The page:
5 Ways to Brew Coffee Better than a Keurig
This article was originally posted on Sweet Tea and Sunshine as a guest post. Sweet Tea and Sunshine is owned and operated by the wonderful Sara Watkins who writes about everything from motherhood to her global travels.
If you’ve stumbled onto this blog, chances are you’re tired of the lackluster taste of Keurig coffee. Or, you pour gallons of milk and sugar into your cup to drown out the taste of coffee.
If you drink coffee like this, you’re doing it wrong. Very wrong.
I get it. I too once lived by the convenience of a Keurig. But that was back when I was chained to my desk at college and those first few jobs. Long hours in the library or attempting to work my way up the food chain at work meant little time for the finer things in life. (Such as a well-brewed cup of coffee.) Of course, I also had no concept of what a great cup of coffee entailed.
Then, I moved next to a coffee shop that showed me the error of my ways. Good coffee can’t be spewed out of a machine with no regard for quality, time, and standards. It must be crafted. The fact that you’ve made it at least this far tells me you’re looking for something more than drinking scalding hot, brown liquid from your dimly lit break room or kitchen.
Before We Begin
It would be foolish of me not to mention that I am in no way a coffee professional. I just like it a lot. It reminds me of home, of friends and family, of past travels, and more. It means a great deal to me, and as a result, I try to learn all I can about the industry, brewing, roasting, etc.
Why Coffee From a Keurig Tastes So… Bleh
While Keurig has made advances to their machines and brewing methods in the past few years, the following points still stand:
No Control Over the Water/Coffee Ratio
When using a Keurig, you can select your cup size. Yet, each K-Cup only contains so much coffee grinds. Meaning, your coffee to water ratios are all over the place. A smaller cup will result in a stronger cup of coffee (more coffee to water) while a larger cup will be watery nonsense not worthy of the title of “coffee.”
To concoct the perfect cup of coffee, it is recommended by the National Coffee Association that you use about 2 tablespoons of coffee grinds per 6 oz of water. This ratio can be slightly more or less depending on your preferences, the blend, and other factors.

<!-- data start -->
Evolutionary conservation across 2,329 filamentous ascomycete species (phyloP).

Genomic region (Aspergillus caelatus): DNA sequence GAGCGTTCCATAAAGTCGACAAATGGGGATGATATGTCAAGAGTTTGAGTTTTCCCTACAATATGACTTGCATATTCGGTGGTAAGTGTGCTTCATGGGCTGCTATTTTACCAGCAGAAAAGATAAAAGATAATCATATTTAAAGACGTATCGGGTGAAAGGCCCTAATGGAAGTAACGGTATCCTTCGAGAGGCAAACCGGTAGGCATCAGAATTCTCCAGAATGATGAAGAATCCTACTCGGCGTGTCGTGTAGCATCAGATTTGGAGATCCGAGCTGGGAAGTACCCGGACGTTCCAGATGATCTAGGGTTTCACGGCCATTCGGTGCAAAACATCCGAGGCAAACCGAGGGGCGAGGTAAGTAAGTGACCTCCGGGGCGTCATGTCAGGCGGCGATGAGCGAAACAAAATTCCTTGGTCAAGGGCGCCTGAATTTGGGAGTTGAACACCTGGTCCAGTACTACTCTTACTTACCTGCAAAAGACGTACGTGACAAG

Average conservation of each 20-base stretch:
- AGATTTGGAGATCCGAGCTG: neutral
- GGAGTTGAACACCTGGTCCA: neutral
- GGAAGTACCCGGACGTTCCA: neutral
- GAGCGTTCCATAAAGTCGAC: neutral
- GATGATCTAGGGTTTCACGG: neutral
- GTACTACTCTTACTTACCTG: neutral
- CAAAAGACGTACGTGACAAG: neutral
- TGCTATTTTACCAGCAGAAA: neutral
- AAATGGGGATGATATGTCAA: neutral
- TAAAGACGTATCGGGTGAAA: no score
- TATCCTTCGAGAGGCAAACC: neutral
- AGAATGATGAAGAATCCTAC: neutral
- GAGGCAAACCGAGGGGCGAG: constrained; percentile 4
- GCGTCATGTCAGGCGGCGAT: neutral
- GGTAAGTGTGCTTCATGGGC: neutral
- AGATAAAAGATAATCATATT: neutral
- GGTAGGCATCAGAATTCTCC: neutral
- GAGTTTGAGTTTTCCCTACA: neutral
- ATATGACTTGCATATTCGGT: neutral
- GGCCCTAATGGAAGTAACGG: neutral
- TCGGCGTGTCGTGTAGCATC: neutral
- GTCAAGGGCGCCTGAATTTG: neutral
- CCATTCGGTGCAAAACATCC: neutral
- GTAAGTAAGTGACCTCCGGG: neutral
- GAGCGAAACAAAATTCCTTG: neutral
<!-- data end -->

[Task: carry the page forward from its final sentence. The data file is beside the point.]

No Control Over Heat
Ideally, hot water used to make coffee should be between 195℉ and 205℉ (once again, depending on beans, preference, yadda, yadda, yadda). On average, Keurig machines only reach about 192℉. While 3 degrees may not be a life or death situation (depending on your reliance on coffee, of course), it can affect the end result.
Rapid Brew Time
The whole point of Keurig coffee is the convenience, right? In fact, the whole point of coffee for a certain segment of consumers is the quickness of it. You stop by your local Dunkin’ Donuts or Starbucks, order a coffee via the drive-thru, and are on your way. A rapid brew time leads to a lower quality cup of coffee. But if you’re drinking coffee for caffeine and convenience, why not just pop a caffeine pill or chug a 5-hour energy?
Remember the ancient saying, good coffee comes to those that wait. (I’m 98% confident that’s exactly how that saying goes)
It’s understandable. You’re on the run. You need that sweet, sweet surrender of caffeine NOW. Been there, done that. But why sacrifice taste and the actual experience of drinking coffee for convenience? Not worth it. Instead, use these five brewing methods to up your coffee game.
1. Drip Coffee
Those who really can’t handle adding anything else to their hectic schedule or complicated lives will benefit from a drip coffee maker. They’re convenient, easy to use, and give you slight control over the brewing process. Plus, it’s nearly impossible to mess this brewing process up. If you know how to measure out ingredients and press a button, you’re set.
To best use a drip coffee maker, you must properly measure out the amount of coffee grinds and water you use. For the best results, it is recommended that you use 2 tablespoons of coffee grounds for every 6 fluid ounces of water.